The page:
Another word came, all maintenance personnel to report to one of the big hangars (it was so long ago I forget which hangar it was or how many we had) on Friday afternoon. A collective groan went around the shop, what now? We had hoped for a nice long weekend after the efforts of the week past. Guess not.

So we dragged ourselves to the hangar on Friday afternoon. Where we found people laughing, people drinking beer, people having fun.

A captain in a flight suit handed out beer to all of us out of a great plastic tub filled with ice. He told us to drink up, there was more where that came from as he gestured toward a flatbed trailer, loaded up with case after case of beer.

It got very drunk out that afternoon and evening. After a while the ice in the big tubs turned to ice water. 'Twas then the aircrews began to throw each other into the big tubs of icy water. We enlisted watched and laughed, I began to learn that our officers were people too. People who knew how to work hard and knew how to play hard.

That day they treated the maintenance folk like royalty. I think burgers and hot dogs may have been grilled as well. It was a great time.

I ran into our Old Man, a lieutenant colonel I think, it was a long, etc., time ago. I was in my fatigue uniform, he was in his office uniform, dark blue trousers, light blue shirt and flight cap. A beer in each hand. Quite honestly he looked a little unsteady.

Both officers are wearing flight caps, the American version is on the right.
US Air Force photo by SrA Michelle Arslan

Odd thing about the Old Man's flight cap, he was not wearing it fore and aft, as shown in the picture. For reasons known only to himself, he was wearing it, well I guess the nautical types would say athwartships, if you will. Side to side, that is, incorrectly.

So with great pomp and circumstance I staggered over to my commanding officer and gave him a rather melodramatic salute. And greeted him thusly -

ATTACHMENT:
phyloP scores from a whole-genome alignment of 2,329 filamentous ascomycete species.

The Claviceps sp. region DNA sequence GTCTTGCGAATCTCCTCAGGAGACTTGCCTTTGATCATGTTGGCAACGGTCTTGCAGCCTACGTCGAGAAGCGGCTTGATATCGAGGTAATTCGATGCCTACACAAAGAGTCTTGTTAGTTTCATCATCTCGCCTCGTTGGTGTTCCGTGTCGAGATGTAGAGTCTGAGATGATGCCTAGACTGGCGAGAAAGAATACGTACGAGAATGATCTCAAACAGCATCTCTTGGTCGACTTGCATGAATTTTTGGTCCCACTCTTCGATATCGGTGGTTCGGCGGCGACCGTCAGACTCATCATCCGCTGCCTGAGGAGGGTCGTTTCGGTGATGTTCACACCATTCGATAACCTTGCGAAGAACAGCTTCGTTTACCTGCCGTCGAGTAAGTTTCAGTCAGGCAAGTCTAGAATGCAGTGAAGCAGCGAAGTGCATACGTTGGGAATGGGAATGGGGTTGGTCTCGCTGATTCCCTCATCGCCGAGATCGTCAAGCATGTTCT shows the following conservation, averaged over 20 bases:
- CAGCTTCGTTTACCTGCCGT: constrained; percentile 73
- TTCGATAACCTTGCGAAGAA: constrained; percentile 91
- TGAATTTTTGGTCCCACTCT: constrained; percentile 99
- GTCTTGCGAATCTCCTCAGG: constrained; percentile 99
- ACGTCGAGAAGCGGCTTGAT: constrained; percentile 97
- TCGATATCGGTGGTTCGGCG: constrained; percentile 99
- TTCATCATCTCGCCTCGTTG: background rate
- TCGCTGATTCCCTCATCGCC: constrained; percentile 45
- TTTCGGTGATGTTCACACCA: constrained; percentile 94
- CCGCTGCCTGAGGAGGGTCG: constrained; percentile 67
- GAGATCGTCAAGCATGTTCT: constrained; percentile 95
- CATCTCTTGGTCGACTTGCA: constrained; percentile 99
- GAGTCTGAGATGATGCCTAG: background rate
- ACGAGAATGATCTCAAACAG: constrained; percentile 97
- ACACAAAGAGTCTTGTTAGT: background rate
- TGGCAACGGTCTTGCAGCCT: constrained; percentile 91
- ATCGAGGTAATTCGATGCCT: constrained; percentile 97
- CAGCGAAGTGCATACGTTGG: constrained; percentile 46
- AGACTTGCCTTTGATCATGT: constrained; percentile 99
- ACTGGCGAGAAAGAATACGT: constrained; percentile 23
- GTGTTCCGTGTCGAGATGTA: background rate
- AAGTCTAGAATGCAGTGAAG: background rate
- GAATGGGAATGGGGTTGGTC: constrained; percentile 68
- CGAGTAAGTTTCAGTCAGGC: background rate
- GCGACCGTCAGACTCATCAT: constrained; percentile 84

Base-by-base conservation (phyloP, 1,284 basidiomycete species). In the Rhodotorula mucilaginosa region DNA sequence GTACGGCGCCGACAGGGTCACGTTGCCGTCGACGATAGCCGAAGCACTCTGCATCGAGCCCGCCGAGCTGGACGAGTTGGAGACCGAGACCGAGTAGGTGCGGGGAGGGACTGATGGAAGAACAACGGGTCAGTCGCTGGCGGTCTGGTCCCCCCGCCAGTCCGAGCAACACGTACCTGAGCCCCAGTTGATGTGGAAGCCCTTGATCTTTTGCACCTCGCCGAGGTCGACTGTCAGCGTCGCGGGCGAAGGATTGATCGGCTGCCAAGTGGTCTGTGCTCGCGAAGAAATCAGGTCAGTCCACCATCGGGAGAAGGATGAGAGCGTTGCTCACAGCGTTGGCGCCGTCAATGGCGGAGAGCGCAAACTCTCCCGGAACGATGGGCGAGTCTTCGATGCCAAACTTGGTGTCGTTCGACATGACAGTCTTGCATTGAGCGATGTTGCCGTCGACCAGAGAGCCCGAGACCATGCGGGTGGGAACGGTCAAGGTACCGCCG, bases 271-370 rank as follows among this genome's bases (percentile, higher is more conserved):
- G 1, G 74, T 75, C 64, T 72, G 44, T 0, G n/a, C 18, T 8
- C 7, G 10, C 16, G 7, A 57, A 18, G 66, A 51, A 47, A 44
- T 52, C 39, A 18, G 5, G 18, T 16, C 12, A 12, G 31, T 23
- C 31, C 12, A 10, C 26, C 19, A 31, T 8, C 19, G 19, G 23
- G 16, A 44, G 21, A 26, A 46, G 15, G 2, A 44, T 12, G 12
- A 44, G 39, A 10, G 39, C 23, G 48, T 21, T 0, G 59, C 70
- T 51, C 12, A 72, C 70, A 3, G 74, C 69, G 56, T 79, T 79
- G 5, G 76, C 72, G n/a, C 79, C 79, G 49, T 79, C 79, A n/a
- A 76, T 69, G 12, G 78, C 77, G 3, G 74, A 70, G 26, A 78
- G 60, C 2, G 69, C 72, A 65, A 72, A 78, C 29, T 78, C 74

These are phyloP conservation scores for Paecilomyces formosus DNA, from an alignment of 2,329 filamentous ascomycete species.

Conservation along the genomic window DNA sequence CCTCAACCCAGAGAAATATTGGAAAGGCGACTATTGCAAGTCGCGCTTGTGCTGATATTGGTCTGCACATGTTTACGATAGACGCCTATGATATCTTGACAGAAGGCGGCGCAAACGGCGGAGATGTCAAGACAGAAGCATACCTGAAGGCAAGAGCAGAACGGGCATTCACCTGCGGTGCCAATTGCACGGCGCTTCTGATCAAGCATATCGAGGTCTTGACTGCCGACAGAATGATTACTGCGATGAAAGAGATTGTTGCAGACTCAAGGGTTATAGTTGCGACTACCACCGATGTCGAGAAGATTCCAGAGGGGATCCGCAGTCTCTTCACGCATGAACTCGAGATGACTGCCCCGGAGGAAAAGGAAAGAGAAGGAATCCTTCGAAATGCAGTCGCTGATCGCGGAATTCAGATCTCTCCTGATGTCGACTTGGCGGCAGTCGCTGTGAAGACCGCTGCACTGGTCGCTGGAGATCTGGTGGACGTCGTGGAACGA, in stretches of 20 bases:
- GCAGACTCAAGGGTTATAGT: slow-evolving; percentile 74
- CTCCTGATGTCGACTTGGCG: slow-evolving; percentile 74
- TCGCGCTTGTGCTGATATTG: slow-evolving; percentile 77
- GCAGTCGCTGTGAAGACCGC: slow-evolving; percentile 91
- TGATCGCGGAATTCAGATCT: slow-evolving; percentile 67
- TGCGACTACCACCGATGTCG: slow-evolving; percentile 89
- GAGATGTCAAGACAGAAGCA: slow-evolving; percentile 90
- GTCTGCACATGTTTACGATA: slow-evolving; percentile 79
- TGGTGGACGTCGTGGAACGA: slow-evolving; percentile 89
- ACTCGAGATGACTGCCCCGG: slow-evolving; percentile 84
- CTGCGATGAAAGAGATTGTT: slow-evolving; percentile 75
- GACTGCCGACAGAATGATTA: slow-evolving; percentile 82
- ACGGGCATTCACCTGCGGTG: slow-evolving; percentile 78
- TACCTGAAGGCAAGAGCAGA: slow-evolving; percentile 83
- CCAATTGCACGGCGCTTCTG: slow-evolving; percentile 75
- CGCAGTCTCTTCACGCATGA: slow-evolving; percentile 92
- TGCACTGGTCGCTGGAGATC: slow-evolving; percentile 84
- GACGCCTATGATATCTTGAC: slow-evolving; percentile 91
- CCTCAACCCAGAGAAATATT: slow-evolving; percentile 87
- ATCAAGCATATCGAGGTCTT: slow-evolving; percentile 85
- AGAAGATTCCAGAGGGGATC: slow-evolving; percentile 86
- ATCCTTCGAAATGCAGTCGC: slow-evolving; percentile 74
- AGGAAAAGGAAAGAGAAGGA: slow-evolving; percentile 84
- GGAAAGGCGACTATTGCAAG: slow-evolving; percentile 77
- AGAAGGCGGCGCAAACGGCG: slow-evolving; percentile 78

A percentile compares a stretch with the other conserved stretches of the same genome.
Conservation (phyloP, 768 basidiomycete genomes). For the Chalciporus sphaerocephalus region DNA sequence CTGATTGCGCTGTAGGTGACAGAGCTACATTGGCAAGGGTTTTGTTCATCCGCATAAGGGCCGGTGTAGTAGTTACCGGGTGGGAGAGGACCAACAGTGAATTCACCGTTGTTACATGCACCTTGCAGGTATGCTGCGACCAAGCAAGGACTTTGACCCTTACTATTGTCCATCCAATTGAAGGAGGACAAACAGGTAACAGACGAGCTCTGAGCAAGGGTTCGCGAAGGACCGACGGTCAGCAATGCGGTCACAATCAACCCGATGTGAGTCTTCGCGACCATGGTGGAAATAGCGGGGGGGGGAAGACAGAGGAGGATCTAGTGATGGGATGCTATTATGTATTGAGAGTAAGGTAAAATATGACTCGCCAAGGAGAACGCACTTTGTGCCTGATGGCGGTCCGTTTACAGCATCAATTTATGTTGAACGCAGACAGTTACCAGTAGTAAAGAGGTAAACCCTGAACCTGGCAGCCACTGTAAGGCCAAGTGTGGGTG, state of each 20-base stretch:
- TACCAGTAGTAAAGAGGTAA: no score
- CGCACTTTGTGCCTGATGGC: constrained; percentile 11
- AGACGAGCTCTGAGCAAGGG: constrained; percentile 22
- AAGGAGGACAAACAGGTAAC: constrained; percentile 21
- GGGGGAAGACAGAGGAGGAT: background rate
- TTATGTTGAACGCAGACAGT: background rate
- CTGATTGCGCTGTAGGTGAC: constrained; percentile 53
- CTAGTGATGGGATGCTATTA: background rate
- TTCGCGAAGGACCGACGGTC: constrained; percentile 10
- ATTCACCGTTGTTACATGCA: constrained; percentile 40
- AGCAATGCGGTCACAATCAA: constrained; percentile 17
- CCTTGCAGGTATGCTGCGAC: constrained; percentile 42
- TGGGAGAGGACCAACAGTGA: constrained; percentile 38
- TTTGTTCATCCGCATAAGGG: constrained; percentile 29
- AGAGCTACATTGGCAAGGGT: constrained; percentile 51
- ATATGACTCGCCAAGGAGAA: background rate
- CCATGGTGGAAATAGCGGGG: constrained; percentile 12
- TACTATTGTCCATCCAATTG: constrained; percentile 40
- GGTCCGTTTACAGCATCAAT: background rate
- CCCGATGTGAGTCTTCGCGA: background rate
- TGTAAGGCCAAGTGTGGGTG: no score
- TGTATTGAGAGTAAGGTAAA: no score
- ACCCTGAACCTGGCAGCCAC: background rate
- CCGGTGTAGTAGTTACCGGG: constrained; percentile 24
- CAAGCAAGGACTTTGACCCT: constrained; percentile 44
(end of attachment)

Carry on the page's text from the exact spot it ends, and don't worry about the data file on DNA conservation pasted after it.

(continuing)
The colonel fixed me with a steely eyed gaze, and replied with great gravitas, "Chuckles. You're an asshole." Then grinned.

I was somewhat taken aback but I mustered enough wit to thank the colonel and ask him his pleasure. Smiling he said, "Get me another beer. And wipe that stupid grin off your face."


Off I went to get the Old Man a beer. I did stop to help throw a major into one of the tubs. I assumed that the lieutenant knew what he was doing when he begged my assistance. I'm sure the major forgave him, eventually.

The Old Man got his beer and I awoke the next day with a massive hangover.

Our sergeants mustered us (after a fashion) and we went back to the hangar, figuring that the colossal mess we'd made the day before was not going to clean itself up. (When we left there were beer cans all over the hangar floor and all over the tarmac outside the hangar. A big FOD** problem if it were not cleaned up.)

Well, we arrived at the hangar, rather unsteady I might add, to see a hundred or so guys in flight suits. Tossing beer cans into trash bags and generally tidying the place up.

Yes, the aircrews chased us away. The whole party was their idea. They bought the beer, they treated us to a good time. And like good hosts, they were cleaning up after the party.

From that day forth, I have always had a special feeling in my heart for the men and women who wear flight suits and go into the "wild blue yonder."

Never saw another party that grand. That would be hard, no impossible, to top.

Nowadays it would never happen. For my Air Force has grown too PC, too worried about all of the wrong things to ever have a big party like that. At least not with the vast quantities of beer which we consumed there on Okinawa.

Nope, wouldn't happen today.

But that was in olden times.

** FOD


  1. Aye, brings a wee tear to my eye thinking back to when MY Navy would allow such things. Gone are the days when you could hold an all-out, divisional bender paid for by the division officer. He would yell at me" Johnnie! Go to the package store and get four kegs. Then, go to the base chow hall and fill up the rest of your truck with ice." We would drink beer, play softball, drink beer, grill hotdogs and hamburgers, drink more beer, and the afternoon would go on forever. Eventually the ground around my truck would turn to mud with all of the melting ice, which in turn, of course, would lead to mud wrestling...officers and all. More beer was drunk (drank?), bodies were tossed about, and punches were thrown (officers and all). A day or so later, being young, we had all recovered and gone back to work...all was right with the world once again...officers and all.